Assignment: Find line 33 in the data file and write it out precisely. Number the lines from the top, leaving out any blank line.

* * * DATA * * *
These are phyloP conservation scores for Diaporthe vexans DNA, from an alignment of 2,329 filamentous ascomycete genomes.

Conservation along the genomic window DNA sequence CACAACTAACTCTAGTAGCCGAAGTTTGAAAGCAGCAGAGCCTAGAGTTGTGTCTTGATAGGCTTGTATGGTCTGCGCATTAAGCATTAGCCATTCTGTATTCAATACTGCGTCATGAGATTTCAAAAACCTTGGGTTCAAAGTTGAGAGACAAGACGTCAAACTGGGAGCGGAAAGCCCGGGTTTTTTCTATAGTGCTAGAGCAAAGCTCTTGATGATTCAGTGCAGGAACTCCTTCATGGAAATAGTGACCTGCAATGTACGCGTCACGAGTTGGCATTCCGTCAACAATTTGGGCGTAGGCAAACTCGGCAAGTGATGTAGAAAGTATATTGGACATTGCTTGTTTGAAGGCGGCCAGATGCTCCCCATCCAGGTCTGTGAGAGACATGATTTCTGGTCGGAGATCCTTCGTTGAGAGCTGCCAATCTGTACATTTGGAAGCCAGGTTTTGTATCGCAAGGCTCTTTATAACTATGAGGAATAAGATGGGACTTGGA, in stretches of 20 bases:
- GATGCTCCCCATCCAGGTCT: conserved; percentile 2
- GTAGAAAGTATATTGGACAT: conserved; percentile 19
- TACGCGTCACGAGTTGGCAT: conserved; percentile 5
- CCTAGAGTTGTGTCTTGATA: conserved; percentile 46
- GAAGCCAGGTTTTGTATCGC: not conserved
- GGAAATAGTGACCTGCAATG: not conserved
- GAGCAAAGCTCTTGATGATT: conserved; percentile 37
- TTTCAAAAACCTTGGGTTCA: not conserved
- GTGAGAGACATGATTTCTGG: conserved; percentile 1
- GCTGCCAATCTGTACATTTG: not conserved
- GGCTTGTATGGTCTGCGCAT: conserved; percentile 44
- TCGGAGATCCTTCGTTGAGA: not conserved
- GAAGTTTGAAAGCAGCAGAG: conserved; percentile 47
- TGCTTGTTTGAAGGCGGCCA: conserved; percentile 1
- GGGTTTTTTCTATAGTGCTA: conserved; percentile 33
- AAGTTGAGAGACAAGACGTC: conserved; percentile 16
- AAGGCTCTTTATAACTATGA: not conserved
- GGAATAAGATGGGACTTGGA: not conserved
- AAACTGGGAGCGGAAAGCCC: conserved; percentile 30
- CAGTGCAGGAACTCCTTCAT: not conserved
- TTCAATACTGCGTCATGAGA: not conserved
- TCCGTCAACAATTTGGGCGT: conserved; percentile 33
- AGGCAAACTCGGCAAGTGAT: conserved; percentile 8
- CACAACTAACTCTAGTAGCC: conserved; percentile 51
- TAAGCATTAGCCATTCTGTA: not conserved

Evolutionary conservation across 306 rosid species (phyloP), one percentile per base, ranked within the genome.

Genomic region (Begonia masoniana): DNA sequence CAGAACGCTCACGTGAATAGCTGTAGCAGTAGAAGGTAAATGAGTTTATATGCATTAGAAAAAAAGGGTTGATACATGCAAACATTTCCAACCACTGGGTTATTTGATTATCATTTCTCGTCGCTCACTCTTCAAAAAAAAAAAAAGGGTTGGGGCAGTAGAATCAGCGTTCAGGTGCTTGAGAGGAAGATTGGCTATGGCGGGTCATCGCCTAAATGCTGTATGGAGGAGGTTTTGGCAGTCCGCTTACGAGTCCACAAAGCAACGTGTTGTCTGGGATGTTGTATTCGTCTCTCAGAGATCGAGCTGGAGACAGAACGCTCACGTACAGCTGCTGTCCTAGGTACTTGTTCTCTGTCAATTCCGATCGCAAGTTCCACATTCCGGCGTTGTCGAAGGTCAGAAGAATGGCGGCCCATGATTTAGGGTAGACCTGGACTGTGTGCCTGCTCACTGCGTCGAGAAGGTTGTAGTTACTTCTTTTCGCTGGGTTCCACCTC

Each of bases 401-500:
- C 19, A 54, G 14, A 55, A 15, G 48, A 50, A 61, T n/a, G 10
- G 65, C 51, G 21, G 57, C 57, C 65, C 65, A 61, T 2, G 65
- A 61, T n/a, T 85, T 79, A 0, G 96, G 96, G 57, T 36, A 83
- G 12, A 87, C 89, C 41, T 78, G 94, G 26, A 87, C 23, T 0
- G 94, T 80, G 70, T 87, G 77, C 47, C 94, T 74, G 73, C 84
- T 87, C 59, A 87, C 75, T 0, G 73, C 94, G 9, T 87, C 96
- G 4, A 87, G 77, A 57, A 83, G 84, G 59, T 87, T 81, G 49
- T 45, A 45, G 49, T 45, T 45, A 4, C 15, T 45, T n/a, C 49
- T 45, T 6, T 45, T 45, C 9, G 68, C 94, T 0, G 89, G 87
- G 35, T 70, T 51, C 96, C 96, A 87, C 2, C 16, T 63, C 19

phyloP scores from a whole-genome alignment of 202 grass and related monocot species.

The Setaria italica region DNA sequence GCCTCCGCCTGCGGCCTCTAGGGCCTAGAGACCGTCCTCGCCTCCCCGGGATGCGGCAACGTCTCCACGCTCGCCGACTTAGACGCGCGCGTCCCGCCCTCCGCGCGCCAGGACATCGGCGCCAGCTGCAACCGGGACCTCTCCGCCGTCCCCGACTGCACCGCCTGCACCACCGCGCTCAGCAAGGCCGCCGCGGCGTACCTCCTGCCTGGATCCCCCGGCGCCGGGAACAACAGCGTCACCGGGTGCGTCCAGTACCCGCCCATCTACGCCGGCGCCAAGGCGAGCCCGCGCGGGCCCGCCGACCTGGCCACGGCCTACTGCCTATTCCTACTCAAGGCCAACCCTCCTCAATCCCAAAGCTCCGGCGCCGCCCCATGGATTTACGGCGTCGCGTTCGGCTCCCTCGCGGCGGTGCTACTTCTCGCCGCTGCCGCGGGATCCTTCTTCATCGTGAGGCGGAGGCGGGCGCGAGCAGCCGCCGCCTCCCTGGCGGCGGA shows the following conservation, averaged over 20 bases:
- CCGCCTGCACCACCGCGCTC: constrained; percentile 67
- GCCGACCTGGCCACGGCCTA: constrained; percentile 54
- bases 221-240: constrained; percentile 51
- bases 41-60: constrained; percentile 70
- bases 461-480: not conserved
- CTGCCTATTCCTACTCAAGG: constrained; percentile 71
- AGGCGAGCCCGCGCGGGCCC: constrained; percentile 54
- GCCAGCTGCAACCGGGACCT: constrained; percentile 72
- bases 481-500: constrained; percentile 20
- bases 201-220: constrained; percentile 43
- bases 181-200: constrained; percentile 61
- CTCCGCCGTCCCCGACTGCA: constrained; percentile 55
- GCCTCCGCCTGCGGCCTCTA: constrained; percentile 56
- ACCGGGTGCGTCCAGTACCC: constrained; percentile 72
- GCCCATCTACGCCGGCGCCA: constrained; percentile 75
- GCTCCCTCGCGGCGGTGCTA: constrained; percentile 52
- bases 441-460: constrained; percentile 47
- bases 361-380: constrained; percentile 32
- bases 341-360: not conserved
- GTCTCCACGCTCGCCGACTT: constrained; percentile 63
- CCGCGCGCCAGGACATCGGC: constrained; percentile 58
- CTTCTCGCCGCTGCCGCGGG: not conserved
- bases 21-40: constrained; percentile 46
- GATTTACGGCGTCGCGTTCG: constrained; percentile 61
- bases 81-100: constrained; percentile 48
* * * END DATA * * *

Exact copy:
- A 61, T n/a, T 85, T 79, A 0, G 96, G 96, G 57, T 36, A 83